Leslie Kasperowicz holds a BA in Social Sciences from the University of Winnipeg. She spent several years as a Farmers Insurance CSR, gaining a solid understanding of insurance products including home, life, auto, and commercial and working directly with insurance customers to understand their needs. She has since used that knowledge in her more than ten years as a writer, largely in the insuranc...

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Melanie Musson is the fourth generation in her family to work in the insurance industry. She grew up with insurance talk as part of her everyday conversation and has studied to gain an in-depth knowledge of state-specific insurance laws and dynamics as well as a broad understanding of how insurance fits into every person’s life, from budgets to coverage levels. Through her years working in th...

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Reviewed by Melanie Musson
Published Insurance Expert Melanie Musson

UPDATED: Mar 13, 2020

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If you own a car, you know that you are required to carry a liability insurance policy on that vehicle. Liability insurance pays for damage that you cause to another person’s vehicle or property. You may also choose to carry first party coverage on your policy. If you carry both first party and liability coverage, you have what most people call “full coverage” auto insurance.

Is it worthwhile to buy full coverage insurance? What does the coverage do? How much does it cost? Once you understand what you’re paying for, you can make an informed decision about your auto insurance policy.

What is Comprehensive Car Insurance Coverage?

Comprehensive coverage pays for damage caused to your vehicle by something other than a collision accident. There are several things that are paid for under comprehensive:

— Damage from falling or flying object
— Weather-related damage such as hail or flood damage
— Vandalism and theft
— Glass damage such as rock chips or broken windshields
— Damage caused by an animal, including hitting that animal with your car
— Paint overspray or tar stains from driving on wet asphalt

Generally, comprehensive claims do not have any liability assigned to them, meaning that your rates should not be affected by claims filed against your policy under this coverage. Comprehensive coverage is also usually cheaper to buy than collision coverage, and often has a lower deductible. It’s not uncommon to purchase comprehensive coverage with a $50 or $100 deductible, and you may even be able to carry comprehensive with no deductible. Some states offer full glass coverage, which allows you to have any glass damage repaired for free.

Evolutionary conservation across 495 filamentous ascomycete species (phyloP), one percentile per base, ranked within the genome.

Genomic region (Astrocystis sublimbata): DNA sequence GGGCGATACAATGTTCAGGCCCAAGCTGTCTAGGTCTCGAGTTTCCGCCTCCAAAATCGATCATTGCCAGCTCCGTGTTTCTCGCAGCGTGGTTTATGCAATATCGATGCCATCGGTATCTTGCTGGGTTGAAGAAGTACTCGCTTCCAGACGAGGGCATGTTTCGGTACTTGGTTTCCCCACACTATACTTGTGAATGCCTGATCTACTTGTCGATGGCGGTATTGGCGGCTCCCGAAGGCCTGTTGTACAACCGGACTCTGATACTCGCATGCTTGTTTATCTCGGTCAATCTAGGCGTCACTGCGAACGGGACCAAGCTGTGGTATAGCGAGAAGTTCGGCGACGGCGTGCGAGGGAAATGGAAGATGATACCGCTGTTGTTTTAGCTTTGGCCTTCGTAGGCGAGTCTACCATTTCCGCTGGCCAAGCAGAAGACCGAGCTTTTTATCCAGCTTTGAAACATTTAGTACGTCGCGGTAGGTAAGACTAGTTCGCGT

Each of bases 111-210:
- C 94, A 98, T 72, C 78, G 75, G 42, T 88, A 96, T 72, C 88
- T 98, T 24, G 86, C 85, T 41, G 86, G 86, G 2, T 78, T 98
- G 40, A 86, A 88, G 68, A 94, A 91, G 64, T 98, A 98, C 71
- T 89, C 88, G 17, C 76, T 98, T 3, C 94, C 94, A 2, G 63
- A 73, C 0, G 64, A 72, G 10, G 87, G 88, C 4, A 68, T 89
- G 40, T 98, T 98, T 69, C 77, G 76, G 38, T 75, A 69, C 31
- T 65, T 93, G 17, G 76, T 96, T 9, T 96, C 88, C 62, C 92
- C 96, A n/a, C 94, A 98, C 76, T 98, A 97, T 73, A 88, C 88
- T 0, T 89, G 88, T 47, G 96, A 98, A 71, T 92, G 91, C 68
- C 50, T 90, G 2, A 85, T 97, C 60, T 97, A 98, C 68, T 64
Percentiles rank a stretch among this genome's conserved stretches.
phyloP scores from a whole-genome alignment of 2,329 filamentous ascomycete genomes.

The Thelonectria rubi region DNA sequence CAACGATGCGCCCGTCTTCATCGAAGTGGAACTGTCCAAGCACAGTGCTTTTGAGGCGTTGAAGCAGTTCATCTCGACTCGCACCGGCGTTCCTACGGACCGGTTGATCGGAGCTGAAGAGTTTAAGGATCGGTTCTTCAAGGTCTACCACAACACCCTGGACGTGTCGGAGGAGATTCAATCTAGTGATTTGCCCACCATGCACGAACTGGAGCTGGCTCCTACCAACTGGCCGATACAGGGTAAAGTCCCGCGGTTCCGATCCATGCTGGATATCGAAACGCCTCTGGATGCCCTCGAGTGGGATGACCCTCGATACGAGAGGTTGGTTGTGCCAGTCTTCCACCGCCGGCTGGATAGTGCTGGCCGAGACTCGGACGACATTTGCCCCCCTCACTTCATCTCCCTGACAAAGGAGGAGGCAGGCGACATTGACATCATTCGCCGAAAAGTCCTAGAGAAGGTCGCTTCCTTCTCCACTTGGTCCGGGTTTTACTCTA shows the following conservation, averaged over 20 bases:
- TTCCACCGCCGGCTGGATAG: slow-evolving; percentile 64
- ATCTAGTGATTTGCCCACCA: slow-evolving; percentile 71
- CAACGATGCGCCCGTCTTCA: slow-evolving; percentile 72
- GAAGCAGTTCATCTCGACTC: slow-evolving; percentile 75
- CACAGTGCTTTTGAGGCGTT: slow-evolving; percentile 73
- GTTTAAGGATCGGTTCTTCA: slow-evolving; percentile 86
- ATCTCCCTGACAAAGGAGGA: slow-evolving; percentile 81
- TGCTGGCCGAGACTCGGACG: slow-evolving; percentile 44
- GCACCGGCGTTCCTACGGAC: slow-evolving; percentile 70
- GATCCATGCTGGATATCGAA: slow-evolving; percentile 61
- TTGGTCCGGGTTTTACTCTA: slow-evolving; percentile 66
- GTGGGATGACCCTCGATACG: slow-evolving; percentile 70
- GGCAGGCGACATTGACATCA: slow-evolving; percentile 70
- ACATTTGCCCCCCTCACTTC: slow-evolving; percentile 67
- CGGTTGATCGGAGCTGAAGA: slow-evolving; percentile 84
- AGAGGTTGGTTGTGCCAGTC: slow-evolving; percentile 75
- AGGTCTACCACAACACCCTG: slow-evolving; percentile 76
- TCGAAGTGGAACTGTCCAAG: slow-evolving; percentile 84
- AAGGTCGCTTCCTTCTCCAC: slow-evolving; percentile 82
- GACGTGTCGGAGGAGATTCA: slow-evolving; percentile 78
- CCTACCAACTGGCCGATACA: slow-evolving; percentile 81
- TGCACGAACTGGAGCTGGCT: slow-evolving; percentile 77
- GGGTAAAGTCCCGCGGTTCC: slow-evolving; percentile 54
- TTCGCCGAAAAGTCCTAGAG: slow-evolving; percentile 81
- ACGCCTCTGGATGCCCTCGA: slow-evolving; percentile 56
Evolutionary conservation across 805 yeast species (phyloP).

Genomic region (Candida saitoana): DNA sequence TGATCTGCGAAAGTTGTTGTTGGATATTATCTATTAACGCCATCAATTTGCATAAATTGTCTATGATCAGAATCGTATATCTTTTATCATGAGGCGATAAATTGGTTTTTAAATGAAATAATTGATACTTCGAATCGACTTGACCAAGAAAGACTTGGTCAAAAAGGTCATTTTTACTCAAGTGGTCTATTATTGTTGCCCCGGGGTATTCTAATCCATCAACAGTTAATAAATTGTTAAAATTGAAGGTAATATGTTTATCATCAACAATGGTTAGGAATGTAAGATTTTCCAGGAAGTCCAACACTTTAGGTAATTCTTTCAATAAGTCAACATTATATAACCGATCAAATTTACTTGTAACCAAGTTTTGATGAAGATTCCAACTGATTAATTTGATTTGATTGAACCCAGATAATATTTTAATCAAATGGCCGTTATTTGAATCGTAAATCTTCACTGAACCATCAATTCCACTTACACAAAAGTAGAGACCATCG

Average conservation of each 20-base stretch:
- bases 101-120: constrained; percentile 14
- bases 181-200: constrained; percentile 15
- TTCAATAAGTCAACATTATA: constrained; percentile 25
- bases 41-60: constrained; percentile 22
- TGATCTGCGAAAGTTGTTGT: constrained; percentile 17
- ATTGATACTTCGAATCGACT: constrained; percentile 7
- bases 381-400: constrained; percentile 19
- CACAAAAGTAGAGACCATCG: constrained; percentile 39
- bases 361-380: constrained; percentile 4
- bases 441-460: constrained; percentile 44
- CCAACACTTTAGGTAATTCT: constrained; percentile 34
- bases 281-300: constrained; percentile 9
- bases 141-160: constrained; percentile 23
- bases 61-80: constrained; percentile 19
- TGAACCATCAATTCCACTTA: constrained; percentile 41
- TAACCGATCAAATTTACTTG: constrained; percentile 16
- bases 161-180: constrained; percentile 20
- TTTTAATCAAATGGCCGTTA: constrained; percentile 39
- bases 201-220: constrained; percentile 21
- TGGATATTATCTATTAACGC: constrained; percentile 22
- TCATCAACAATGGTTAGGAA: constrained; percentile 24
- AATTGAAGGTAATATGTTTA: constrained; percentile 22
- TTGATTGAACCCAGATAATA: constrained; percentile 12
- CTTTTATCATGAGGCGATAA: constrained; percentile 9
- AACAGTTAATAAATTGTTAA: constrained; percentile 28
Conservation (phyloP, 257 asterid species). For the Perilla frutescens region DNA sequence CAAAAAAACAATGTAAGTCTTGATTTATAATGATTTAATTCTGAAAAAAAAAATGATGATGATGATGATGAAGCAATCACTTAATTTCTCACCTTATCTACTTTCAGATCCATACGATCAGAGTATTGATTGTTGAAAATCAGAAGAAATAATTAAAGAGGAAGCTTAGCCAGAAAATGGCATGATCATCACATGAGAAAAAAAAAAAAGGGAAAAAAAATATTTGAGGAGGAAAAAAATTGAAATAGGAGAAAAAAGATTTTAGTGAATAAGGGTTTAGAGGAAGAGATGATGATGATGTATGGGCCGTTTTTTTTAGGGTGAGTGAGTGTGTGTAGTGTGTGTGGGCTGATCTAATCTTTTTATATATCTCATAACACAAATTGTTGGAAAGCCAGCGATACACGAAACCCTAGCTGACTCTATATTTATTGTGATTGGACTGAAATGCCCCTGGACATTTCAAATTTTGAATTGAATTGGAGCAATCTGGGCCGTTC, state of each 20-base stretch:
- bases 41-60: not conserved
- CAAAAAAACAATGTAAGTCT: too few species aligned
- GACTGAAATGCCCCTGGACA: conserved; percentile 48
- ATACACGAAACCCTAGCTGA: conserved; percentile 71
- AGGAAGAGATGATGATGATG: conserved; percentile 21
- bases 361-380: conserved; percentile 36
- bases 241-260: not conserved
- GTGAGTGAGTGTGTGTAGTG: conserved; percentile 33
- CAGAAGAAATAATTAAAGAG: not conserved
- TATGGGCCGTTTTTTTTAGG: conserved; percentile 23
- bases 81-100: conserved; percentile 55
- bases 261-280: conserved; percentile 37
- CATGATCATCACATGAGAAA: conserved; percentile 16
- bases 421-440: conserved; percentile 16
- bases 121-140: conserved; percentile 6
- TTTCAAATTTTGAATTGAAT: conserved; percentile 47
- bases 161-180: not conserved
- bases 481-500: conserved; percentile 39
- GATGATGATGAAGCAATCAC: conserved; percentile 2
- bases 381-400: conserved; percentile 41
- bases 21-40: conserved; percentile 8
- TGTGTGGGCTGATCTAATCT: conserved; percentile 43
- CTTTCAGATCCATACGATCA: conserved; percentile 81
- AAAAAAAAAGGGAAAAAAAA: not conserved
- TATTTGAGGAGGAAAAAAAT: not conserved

Do I need comprehensive car insurance?

If you are making payments on your vehicle, you will need to maintain full coverage auto insurance until the vehicle is paid off. Even if you own the car outright, you may want to carry full coverage insurance if the vehicle is new or would be expensive to replace. Once a vehicle has aged substantially or would cost more to repair than to replace, you can consider removing full coverage insurance from the vehicle.

In some cases, individuals will choose to carry comprehensive coverage even if they do not have collision on a vehicle. The comprehensive coverage is more affordable and pays for damage that may occur frequently. Depending on your situation, it might be worthwhile to maintain comprehensive coverage solely for the glass protection, especially if you are able to use obtain full glass coverage in your state.

Vehicles in storage may benefit from carrying comprehensive coverage, even if collision is unnecessary. If a vehicle has no chance of being involved in an accident, it can still be damaged by vandalism, falling objects or weather events. For example, if you park your car in your garage and your house catches fire, the damage to the vehicle can only be paid if you have comprehensive coverage.

When should I not buy comprehensive car insurance?

Depending on your situation and the age of your vehicle, buying full coverage insurance may no longer be financially sound. For example, if you pay more in premiums each year than your vehicle is worth, you should consider lowering your coverage or replacing the vehicle. Similarly, if your deductible costs nearly as much as the vehicle is worth, you should not carry full coverage insurance.

Additionally, if you own a vehicle on a salvage title, you should not carry full coverage insurance on that car. The reason for this is that vehicles that have been salvaged have already been deemed a total loss; vehicles that have been totaled are considered worthless by the insurance company. The company will not pay to repair damages sustained by a vehicle with a salvage title.

Whether you decide to purchase comprehensive car insurance or not, you should take the time to familiarize yourself with your policy and what each coverage does. By fully understanding what you are paying for, you can make informed decisions about your policy; this way, if you choose to drop a coverage, you will not be unpleasantly surprised in the event of a claim.

If you decide to retain your comprehensive coverage and need to find other ways to lower your policy premiums, you can ask your customer service representative or agent to see if there are any discounts you might qualify for.